It all sounds very bleak and dreary, but fortunately, there is some humor to be found here as well. The interactions between the woman and the creature often feel absurd. Much of the humor is derived from their dialogue, which is filled with sarcasm. There are no jokes in the sense of a setup followed by a punchline here, but what is present is a bittersweet kind of humor that will maybe make you crack a smile rather than laugh out loud.


At first glance, Stilstand’s sketchbook aesthetics aren’t very pretty. Character outlines are harsh, expressions are exaggerated, and the overall visual atmosphere is bleak. The protagonist is deliberately depicted as unattractive, reflecting her self-image. This is befitting of the game’s themes, of course, and there is a certain beauty to be found within this rough depiction of Copenhagen in the summer. Color is used very sparingly, usually to indicate objects that can be interacted with. In this case, they’re typically marked in a subtle shade of blue, which never overpowers the images. It’s a graphical style that isn’t going to appeal to everyone but it’s perfect for what Stilstand attempts to convey.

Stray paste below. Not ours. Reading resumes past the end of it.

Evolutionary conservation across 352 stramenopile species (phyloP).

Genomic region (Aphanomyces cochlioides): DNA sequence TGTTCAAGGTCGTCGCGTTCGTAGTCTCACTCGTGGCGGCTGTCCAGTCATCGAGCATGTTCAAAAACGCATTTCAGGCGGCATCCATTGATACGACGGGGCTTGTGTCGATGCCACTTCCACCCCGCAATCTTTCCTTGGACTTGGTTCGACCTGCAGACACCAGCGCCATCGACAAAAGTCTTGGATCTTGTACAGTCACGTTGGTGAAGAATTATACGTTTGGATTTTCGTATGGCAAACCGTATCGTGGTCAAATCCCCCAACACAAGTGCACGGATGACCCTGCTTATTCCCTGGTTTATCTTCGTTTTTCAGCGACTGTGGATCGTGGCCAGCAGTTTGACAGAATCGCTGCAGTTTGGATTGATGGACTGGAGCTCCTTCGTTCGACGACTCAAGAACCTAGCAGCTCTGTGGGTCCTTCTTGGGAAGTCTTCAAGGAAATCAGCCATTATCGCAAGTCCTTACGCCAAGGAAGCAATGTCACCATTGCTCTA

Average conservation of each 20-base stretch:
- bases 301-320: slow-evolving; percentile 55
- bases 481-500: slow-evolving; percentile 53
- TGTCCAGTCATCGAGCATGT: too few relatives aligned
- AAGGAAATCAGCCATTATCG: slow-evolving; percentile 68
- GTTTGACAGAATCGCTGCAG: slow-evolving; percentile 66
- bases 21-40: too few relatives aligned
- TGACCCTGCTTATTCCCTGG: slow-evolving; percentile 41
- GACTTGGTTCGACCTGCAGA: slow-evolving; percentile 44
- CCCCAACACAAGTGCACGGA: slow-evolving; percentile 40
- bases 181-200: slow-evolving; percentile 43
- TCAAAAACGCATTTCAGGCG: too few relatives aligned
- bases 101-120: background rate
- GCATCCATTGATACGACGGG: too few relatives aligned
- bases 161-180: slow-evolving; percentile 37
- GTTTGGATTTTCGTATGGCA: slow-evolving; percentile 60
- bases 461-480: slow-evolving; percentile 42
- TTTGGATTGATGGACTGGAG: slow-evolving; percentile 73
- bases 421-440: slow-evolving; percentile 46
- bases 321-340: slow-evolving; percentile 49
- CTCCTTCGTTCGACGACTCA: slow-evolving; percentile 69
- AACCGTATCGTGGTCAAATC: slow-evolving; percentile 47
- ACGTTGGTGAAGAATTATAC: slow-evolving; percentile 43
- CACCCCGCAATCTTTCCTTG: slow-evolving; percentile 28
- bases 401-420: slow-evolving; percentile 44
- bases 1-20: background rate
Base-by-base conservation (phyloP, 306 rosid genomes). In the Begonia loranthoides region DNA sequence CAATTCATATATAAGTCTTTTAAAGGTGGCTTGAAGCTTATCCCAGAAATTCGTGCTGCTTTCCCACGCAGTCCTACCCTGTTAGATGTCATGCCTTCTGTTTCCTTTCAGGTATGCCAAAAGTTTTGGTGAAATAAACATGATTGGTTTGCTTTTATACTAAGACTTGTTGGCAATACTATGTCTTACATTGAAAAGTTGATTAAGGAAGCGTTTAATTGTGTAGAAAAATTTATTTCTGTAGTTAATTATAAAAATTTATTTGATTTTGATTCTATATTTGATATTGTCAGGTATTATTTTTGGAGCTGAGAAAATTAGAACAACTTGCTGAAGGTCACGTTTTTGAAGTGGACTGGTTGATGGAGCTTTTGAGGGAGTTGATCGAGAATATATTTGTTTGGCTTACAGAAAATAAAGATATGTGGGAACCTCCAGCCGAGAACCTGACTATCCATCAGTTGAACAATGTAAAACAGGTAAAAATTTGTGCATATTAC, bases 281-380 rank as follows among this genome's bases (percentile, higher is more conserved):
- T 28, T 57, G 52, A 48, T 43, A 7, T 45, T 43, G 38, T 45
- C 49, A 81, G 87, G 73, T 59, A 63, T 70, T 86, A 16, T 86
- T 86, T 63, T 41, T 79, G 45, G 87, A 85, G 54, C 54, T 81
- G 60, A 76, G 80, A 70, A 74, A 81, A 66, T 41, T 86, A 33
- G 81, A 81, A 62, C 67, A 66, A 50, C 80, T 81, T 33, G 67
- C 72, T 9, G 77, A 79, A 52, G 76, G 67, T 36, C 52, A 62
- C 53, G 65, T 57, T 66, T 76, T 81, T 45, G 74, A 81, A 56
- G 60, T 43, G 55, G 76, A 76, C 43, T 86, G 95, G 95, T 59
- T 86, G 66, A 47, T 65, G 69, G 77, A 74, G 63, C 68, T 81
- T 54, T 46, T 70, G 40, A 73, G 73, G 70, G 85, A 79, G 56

Stilstand’s soundscape was carefully crafted and evokes the emotional state of the protagonist throughout. As the woman becomes more isolated, gaps start to appear in the audio, mimicking her sense of loneliness. Likewise, upbeat music plays during a party sequence, although there is a dark undertone to be found even within the cheerful Eurobeat. We highly recommend playing Stilstand with headphones, as the soundscape makes up a major part of the story’s emotional impact.


We’ve talked about how’s titles aren’t strictly games before, but Stilstand pushes this to a whole other level. While there is a certain degree of interactivity here, this is a visual novel first and foremost, so most of the experience comes from simply reading. Unlike Nova-box’s more traditionally presented visual novels, Stilstand goes for an approach that far more resembles a gritty graphic novel, with speech bubbles and a much higher emphasis on using artwork to deliver emotions, rather than text.